Plenty of opinions on fixing the nation’s broken immigration system
How to deal with the nation’s estimated 11 million undocumented immigrants is at the heart of the debate over fixing our nation’s broken immigration system.
02/03/2013 12:19 AM
02/03/2013 12:20 AM
Most agree that the nation’s immigration system is broken, but there’s no agreement on fixing it.
This week, the debate over immigration reform emerged once again. President Barack Obama outlined his plan on a visit to Nevada on Tuesday. On Monday, a bipartisan group of eight senators, including Florida Sen. Marco Rubio, outlined their plan. Both similar, but one key difference is the time it takes for the nation’s 11 million undocumented immigrants to become legal U.S. residents and, eventually, U.S. citizens.
Obama’s plan would allow undocumented immigrants to receive work permits and, presumably, quickly begin the process of applying for permanent legal U.S. residency — more commonly known as a green card. The Senate proposal would put undocumented immigrants in line with everyone else trying to get into country, a process that could take decades to complete.
There is no specific bill on the table, but Obama and top Senate leaders from both sides of the aisle say they want to a bill passed by summer’s end.
The Miami Herald sought the opinions of members of HeraldSource by asking whether undocumented immigrants should be allowed to get on a path to citizenship and what requirements would have to be met to qualify.
The group is part of the popular Public Insight Network and helps The Herald explore timely issues in the news. Here’s a sampling of the comments:
Kirsten Llama, of Miami:
“Yes. As long as they do not commit crimes and make an effort to learn English. They are here. We need them. They take jobs many natives will not take. They will pay their fair share of taxes as citizens. If they serve in the military or work in humanitarian jobs, such as medical and education, they should be given a faster path [to citizenship]. Insist they go home for half a year before they reapply to return. If they do not fulfill their jobs, they should be sent home.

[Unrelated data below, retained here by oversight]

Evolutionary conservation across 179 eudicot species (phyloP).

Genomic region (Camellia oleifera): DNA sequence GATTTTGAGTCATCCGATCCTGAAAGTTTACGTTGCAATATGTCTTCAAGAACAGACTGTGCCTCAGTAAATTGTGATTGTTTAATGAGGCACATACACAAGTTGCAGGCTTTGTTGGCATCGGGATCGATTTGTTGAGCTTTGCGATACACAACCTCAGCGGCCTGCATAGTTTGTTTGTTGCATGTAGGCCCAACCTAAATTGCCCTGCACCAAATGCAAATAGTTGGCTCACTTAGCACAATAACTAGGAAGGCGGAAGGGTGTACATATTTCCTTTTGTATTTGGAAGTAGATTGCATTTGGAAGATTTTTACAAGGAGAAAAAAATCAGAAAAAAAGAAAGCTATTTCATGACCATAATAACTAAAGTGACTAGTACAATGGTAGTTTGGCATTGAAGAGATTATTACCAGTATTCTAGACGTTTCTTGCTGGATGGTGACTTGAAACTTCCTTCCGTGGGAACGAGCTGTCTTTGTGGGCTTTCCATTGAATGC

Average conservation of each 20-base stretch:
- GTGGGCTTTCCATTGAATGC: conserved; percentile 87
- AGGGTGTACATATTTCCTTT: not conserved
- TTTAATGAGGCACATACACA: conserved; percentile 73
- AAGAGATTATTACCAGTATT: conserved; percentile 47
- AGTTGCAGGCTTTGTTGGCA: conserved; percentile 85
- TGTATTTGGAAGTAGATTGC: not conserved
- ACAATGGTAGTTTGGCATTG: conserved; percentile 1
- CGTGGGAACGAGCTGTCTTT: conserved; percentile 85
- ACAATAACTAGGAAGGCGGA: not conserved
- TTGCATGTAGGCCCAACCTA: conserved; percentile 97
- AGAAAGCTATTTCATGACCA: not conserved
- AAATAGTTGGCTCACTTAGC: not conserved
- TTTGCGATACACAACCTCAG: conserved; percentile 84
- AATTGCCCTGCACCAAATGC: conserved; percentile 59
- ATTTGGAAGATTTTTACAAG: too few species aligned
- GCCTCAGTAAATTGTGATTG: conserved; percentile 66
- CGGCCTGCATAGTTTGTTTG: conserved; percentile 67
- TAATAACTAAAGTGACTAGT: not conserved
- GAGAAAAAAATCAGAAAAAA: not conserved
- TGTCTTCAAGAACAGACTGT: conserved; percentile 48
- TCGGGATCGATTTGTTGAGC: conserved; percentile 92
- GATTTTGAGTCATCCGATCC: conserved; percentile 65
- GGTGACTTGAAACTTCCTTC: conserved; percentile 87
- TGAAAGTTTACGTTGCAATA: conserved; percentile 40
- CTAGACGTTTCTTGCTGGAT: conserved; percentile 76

Ed Wujciak, of Hollywood:
Yes. The presence of “second-class residents,” which is what undocumented immigrants are, creates great strains in our society. These people are vulnerable, afraid, and powerless to participate in the society they live in. They are here because the U.S. government has had a “see no evil” attitude toward them. They were allowed to come and stay because they work cheap and boost corporate profits, but they are powerless to improve their situation. In other words, they’re perfect employees. Plus, their presence in such great numbers puts great downward pressure on the wages and working conditions of everyone else. Our policy toward these people has been dishonest and exploitative. Our policies acted as an unspoken invitation and we owe them the dignity of legal status.
Fred San Millan, of Miami:
No. It will open a floodgate and more people will invade the United States, creating a real social calamity that will definitely affect this country forever on all fronts, social and economic. I would keep the same rules of a balanced quota for each country, and register the illegal in this country without persecuting them, however. [I suggest] a nationwide referendum for this immigration problem.
Ed Gugliotta, of Miami Beach:
No. Not before all the others that are legally in line waiting for their chance, such as family members, professional workers [H1B or O visas, investors E1, L1] visas, who have been in the country for many years, abiding by the law, paying taxes, investing and waiting patiently their so slow process to obtain at least a green card. Ease the process of obtaining the Green Card for family members and workers that have shown good faith and honest intention on becoming valuable and productive residents, Undocumented immigrants can then follow the legal path to citizenship. Secure the borders so no more illegals can access the American soil, and undocumented already here (although they are technically felons) must learn the language, have a local resident or citizen as sponsor, no criminal background, and some kind of skill useful for the nation. Then they could obtain some kind of parole permit that would allow them to stay, have a job, get a driver’s license, pay taxes and a two-year test period before accessing a special, say, blue card that would allow them to stay for 5 years, and subsequently, if accepted, request the green card.
Sergio R. Bustos is The Miami Herald’s politics and state government editor. He can be reached at sbustos@MiamiHerald.com. Public Insight Journalism Analyst Stefania Ferro can be reached at sferro@ MiamiHerald.com. Sign up for the Public Insight Network by going to MiamiHerald.com/Insight.
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